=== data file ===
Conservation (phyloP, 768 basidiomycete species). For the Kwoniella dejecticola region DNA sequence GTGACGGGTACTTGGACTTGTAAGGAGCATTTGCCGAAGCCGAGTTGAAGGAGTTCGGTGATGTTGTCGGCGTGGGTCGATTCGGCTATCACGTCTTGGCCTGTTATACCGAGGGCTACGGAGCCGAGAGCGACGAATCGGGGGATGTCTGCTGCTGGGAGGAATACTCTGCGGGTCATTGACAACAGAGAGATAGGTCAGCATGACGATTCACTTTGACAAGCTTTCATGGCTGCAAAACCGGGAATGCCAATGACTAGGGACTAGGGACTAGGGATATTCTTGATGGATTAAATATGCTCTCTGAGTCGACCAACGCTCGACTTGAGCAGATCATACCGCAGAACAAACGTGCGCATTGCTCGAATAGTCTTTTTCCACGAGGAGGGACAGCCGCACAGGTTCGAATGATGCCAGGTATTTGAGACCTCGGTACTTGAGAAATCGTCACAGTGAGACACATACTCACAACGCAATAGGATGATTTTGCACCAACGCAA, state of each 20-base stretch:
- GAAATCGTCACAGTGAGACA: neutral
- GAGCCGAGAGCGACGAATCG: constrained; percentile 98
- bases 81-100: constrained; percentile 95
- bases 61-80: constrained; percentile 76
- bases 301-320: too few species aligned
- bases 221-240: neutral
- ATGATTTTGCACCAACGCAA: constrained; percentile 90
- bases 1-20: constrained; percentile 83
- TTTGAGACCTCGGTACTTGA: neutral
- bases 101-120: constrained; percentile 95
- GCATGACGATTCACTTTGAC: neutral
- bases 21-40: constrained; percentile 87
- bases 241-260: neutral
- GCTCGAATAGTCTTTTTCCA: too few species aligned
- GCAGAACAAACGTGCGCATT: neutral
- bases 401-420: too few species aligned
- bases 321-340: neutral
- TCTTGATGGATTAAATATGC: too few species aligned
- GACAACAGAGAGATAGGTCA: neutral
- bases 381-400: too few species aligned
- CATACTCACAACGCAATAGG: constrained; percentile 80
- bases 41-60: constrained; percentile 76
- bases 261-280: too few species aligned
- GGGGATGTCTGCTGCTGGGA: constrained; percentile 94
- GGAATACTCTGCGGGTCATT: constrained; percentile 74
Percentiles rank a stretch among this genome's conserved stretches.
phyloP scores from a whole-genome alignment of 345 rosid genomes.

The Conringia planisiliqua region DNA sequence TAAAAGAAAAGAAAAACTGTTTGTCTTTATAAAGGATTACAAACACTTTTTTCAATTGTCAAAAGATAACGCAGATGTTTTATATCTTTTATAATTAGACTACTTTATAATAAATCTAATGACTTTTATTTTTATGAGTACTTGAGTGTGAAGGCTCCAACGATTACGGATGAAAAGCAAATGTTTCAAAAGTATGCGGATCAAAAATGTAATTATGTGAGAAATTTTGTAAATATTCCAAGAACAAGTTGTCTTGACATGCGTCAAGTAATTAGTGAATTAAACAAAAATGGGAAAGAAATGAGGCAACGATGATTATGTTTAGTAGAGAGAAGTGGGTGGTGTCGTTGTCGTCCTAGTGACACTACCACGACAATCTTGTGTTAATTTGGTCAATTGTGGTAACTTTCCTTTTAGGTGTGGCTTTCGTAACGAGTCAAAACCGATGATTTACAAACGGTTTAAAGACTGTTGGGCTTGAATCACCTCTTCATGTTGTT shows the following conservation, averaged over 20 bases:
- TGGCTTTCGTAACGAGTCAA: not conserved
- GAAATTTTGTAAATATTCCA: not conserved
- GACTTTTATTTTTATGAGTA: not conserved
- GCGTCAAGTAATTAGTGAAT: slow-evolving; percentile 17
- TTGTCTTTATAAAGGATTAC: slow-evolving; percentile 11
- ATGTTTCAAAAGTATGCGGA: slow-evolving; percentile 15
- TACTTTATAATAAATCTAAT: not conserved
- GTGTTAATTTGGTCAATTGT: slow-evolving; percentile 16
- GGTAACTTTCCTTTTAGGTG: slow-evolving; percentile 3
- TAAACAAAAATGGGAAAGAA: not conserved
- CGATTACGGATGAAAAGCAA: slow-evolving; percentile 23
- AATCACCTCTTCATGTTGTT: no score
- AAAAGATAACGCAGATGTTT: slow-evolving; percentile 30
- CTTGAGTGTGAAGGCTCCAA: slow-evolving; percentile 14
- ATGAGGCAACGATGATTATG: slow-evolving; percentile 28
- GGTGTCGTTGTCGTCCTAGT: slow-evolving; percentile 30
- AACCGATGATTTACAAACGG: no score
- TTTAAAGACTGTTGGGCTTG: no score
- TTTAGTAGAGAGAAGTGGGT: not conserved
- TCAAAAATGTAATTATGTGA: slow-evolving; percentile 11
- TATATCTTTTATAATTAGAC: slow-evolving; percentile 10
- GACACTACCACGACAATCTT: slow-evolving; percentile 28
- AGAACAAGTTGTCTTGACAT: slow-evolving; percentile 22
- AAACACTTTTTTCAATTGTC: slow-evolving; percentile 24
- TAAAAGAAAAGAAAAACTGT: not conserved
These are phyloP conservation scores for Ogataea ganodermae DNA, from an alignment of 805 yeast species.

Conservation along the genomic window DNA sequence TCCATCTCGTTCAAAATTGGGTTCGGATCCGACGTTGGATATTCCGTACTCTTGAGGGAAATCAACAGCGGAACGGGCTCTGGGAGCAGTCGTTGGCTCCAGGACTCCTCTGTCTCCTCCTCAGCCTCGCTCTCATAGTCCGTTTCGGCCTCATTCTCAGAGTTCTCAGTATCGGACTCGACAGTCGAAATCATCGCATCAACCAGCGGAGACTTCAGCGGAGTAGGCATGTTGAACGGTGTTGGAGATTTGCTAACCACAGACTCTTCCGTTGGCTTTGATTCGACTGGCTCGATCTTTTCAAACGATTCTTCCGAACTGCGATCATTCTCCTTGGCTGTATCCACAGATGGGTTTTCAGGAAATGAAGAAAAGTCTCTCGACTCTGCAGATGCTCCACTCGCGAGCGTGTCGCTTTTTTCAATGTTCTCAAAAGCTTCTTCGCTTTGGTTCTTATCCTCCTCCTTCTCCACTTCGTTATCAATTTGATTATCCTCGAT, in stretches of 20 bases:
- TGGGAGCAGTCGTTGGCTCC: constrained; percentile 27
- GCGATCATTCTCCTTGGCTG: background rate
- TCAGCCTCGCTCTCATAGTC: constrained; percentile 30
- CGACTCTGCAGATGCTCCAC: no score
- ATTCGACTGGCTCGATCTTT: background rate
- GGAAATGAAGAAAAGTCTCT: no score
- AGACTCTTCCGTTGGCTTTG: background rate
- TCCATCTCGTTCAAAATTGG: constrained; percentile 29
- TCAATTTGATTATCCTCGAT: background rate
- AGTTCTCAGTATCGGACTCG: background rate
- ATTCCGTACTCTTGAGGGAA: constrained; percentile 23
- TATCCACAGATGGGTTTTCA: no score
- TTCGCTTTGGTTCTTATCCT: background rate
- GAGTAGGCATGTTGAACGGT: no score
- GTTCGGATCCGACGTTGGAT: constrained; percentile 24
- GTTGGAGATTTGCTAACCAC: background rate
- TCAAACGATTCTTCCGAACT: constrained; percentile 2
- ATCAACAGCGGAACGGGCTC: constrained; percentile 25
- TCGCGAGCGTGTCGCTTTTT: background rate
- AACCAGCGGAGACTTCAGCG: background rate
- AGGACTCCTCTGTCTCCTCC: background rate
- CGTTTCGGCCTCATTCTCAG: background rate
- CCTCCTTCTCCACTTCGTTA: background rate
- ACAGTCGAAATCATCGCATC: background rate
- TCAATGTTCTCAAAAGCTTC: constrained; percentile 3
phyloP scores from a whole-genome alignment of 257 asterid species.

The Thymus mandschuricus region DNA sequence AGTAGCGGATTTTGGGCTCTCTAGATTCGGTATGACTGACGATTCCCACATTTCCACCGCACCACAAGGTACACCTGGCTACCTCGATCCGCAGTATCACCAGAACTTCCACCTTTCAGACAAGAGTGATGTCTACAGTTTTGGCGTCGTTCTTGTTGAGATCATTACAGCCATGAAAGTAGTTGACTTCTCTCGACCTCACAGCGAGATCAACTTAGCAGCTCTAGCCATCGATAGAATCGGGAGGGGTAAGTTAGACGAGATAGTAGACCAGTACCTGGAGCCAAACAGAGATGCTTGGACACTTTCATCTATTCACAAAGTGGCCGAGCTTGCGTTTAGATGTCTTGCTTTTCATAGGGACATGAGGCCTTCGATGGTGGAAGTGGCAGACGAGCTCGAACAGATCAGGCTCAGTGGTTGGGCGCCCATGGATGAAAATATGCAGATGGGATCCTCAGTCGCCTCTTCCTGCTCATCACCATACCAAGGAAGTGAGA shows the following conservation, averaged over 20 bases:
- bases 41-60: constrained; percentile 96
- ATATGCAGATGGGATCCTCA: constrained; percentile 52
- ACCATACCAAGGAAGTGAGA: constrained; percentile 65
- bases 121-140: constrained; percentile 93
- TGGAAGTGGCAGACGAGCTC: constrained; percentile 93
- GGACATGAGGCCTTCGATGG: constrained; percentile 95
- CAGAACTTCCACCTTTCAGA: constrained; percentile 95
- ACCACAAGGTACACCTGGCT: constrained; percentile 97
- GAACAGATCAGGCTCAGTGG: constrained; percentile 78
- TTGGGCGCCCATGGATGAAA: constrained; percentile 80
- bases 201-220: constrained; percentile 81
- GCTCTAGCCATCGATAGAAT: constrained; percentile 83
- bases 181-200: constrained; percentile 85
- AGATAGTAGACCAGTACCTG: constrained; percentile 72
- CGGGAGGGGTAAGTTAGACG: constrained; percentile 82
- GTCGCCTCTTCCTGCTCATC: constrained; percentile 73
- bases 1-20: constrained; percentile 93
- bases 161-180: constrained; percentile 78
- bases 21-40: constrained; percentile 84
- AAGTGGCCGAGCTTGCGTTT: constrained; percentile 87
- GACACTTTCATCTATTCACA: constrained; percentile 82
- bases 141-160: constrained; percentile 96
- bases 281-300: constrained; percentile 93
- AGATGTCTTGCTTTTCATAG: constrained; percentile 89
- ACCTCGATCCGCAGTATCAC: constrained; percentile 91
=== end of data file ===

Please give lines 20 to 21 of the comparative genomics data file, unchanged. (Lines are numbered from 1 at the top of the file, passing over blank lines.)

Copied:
- GACAACAGAGAGATAGGTCA: neutral
- bases 381-400: too few species aligned